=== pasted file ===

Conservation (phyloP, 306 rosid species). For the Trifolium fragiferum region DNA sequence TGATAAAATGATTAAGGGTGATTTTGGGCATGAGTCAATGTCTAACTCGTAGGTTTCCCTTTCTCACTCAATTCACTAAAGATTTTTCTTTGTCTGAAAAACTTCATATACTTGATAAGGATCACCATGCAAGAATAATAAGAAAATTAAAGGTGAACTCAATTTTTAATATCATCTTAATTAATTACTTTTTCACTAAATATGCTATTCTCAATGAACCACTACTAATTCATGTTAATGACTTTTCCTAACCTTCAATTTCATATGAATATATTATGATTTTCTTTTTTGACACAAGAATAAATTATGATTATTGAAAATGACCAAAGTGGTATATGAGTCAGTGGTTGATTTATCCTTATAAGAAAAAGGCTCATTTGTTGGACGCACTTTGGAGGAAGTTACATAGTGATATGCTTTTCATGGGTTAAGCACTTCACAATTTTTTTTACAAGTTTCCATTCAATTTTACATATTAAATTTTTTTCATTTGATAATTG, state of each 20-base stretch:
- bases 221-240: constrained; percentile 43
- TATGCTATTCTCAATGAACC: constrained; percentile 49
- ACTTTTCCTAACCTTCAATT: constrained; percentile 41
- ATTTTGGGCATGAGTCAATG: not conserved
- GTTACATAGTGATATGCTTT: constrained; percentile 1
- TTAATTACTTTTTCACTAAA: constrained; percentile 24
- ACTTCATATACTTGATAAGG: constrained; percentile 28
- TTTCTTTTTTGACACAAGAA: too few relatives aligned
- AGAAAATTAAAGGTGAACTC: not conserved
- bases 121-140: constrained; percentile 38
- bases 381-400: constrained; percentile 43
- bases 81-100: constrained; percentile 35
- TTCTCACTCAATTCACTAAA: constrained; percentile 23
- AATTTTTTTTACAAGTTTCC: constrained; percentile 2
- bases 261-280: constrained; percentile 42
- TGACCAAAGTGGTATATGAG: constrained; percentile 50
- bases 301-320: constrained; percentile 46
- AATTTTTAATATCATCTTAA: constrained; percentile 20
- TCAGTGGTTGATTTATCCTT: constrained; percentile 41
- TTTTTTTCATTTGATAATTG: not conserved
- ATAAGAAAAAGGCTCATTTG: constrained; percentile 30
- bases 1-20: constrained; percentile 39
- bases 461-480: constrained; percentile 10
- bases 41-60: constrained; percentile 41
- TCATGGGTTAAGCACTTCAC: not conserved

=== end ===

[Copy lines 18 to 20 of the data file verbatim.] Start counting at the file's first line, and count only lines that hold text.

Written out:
- bases 301-320: constrained; percentile 46
- AATTTTTAATATCATCTTAA: constrained; percentile 20
- TCAGTGGTTGATTTATCCTT: constrained; percentile 41